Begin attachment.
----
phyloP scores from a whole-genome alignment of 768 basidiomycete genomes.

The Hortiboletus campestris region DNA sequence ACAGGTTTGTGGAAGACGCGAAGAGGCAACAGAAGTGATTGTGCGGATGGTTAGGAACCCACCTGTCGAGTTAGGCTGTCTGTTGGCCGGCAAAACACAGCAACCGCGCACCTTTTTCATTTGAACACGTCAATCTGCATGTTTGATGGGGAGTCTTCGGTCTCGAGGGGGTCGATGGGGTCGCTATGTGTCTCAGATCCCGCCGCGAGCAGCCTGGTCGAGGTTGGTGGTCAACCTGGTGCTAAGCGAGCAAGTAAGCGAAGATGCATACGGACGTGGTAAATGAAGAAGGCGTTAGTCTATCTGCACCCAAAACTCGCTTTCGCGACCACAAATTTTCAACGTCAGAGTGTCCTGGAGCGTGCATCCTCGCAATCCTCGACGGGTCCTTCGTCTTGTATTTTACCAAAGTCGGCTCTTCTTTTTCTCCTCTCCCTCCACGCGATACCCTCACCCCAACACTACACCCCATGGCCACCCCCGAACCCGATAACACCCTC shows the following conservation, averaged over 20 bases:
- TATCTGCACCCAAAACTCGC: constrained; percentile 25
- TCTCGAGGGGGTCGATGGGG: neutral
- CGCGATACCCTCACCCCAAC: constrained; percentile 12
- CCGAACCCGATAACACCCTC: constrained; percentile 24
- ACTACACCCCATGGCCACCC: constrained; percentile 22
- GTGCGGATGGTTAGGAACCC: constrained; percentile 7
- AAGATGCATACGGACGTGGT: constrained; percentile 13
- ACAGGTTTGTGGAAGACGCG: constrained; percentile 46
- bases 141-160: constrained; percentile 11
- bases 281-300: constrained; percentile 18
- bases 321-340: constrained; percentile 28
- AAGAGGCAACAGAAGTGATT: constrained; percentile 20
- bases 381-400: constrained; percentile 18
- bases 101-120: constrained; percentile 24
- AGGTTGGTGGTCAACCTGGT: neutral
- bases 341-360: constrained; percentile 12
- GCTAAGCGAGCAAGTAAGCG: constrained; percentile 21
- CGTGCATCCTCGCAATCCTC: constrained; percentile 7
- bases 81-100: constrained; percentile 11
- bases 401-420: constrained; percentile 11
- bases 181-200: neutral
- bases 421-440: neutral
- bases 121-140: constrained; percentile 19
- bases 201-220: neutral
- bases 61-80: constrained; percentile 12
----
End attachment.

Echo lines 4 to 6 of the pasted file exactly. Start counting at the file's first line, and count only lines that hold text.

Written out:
- TCTCGAGGGGGTCGATGGGG: neutral
- CGCGATACCCTCACCCCAAC: constrained; percentile 12
- CCGAACCCGATAACACCCTC: constrained; percentile 24